A while back I shared some hints for recognizing an Integrator, as well as some suggestions for flexing your own style to theirs. I hope you’ve been putting this information to good use! As a reminder, generally speaking, Integrators are empathic, diplomatic, and not likely to be competitive. They prioritize relationships, value consensus, and feel a sense of responsibility to others. They’re open-minded and trusting.
Business Chemistry was designed to be simple enough to understand and remember. That’s why we focus on just four primary types. But sometimes it’s helpful to get a bit more granular. And in this case doing so reveals that Integrators are not all equally easy to recognize, and in fact, there are two sub-types of Integrators. The Teamer is outgoing and more extroverted, while the Dreamer is reserved and more introverted. If there’s a Teamer in the room you’ll probably know it, but the Dreamer is more elusive.
If you’ve ever had difficulty recognizing an Integrator, this difference may be why.
The Teamer is best defined by their relationships with others. Not surprisingly, given their name, Teamers prefer to work on teams rather than alone. And they go both deep and broad with their relationships, prioritizing real connections with their coworkers as well as having large networks. Teamers feel a sense of responsibility to others and value loyalty in return. They are energetic and quite comfortable expressing their emotions.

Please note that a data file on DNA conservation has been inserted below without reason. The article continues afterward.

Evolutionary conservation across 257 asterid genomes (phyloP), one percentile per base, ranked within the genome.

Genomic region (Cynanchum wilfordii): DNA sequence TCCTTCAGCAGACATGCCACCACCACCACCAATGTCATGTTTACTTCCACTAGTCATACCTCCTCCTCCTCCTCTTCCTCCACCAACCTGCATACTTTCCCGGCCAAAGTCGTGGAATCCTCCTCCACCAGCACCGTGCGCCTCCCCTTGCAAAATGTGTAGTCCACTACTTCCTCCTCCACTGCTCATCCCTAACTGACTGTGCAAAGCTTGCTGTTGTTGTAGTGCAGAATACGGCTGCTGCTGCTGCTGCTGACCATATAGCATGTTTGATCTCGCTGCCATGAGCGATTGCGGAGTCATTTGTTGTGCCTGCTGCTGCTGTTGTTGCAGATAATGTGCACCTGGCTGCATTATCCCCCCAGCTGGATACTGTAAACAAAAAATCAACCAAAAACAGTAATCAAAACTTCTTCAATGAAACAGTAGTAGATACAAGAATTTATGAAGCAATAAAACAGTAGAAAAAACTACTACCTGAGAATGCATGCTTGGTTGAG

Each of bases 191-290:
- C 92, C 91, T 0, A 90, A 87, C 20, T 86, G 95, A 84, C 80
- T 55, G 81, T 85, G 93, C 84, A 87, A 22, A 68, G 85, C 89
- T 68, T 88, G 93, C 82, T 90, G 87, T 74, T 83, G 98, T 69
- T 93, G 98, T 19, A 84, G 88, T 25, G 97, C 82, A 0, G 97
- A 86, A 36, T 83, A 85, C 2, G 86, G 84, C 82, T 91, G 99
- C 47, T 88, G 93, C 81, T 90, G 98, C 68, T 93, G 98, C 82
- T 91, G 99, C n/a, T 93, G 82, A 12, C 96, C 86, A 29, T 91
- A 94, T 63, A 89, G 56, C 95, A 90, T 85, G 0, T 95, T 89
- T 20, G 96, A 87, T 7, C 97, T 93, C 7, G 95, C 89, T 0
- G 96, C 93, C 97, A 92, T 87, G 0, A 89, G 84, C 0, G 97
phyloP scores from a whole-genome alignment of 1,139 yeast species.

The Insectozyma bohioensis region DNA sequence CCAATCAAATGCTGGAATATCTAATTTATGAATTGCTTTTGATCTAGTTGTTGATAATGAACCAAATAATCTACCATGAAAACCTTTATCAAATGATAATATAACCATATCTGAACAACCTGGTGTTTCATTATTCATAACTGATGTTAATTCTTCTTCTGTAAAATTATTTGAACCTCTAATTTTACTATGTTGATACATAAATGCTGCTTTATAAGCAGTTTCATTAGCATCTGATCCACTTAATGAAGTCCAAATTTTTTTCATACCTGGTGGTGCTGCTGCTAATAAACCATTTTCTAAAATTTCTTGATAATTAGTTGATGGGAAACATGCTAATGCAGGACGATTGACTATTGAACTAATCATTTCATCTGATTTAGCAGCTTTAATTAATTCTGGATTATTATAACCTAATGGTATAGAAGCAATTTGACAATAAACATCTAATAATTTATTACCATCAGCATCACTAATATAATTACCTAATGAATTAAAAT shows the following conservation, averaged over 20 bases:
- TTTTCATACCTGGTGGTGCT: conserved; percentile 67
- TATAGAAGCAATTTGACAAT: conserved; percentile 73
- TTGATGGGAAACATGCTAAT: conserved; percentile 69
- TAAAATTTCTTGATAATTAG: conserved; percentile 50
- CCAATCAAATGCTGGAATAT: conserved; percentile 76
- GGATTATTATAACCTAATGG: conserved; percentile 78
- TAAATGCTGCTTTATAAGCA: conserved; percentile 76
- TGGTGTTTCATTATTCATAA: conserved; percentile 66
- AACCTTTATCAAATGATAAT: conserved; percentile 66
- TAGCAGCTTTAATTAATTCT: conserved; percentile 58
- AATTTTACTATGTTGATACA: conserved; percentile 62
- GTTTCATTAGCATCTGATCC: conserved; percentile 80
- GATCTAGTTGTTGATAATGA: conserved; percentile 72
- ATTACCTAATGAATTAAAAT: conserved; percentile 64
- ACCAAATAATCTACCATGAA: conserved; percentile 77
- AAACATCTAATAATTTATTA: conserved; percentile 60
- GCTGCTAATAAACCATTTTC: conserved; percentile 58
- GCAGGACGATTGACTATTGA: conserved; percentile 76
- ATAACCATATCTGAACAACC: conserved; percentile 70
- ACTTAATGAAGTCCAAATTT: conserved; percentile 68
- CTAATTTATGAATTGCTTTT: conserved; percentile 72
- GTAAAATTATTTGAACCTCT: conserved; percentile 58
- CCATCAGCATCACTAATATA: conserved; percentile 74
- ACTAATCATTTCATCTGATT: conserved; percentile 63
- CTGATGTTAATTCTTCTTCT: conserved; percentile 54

The Dreamer is typically defined by what’s happening in their head and their heart, which makes them a bit harder to spot. They’re reserved, particularly around new people, listening and observing more than talking. They’re the most empathic type–often feeling others’ emotions and communicating in ways that take those emotions into account. They strive for consensus in decision-making, don’t thrive on competing, and aren’t likely to be the one in charge of the group. Dreamers don’t see things in black and white but instead in shades of gray, and they tend to read deeper meaning into situations. If they make a mistake, they’ll spend time ruminating on what they could have done differently.
So how does this help you if you’re interacting with, or maybe managing a Teamer or a Dreamer? Here are some hints:
Have you seen either of these sub-types in any Integrators you’ve come across?
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